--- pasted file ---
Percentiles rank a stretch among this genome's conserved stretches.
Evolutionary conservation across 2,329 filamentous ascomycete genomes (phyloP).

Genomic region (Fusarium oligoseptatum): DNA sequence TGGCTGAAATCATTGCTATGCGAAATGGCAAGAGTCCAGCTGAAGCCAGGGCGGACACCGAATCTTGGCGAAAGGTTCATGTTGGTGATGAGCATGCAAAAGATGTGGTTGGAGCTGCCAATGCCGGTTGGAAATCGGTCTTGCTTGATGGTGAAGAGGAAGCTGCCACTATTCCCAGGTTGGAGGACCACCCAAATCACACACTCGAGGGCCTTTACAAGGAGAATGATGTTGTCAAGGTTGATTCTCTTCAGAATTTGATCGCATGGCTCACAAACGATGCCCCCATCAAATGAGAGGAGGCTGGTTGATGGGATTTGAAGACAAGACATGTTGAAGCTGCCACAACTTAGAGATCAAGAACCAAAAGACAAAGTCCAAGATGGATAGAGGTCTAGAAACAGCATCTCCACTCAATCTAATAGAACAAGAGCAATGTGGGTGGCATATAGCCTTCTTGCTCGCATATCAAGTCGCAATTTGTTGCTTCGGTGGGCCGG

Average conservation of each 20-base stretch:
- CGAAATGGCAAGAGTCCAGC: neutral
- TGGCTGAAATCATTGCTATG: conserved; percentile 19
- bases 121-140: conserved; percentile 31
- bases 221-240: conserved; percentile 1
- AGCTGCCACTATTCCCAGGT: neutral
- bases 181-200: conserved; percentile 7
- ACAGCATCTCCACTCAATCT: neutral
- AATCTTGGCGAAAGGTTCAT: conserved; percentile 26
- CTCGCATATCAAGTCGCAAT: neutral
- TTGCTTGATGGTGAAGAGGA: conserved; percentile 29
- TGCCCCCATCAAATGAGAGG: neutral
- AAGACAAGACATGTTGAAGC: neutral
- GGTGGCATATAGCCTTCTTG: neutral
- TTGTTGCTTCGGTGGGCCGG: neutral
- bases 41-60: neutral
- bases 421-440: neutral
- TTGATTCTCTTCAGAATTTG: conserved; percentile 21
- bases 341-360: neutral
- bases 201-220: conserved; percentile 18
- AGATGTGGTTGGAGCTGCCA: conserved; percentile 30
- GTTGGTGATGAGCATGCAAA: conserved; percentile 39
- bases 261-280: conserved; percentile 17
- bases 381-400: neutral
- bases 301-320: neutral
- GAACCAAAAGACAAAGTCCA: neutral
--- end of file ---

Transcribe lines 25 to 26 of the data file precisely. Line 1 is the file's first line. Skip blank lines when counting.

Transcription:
- GTTGGTGATGAGCATGCAAA: conserved; percentile 39
- bases 261-280: conserved; percentile 17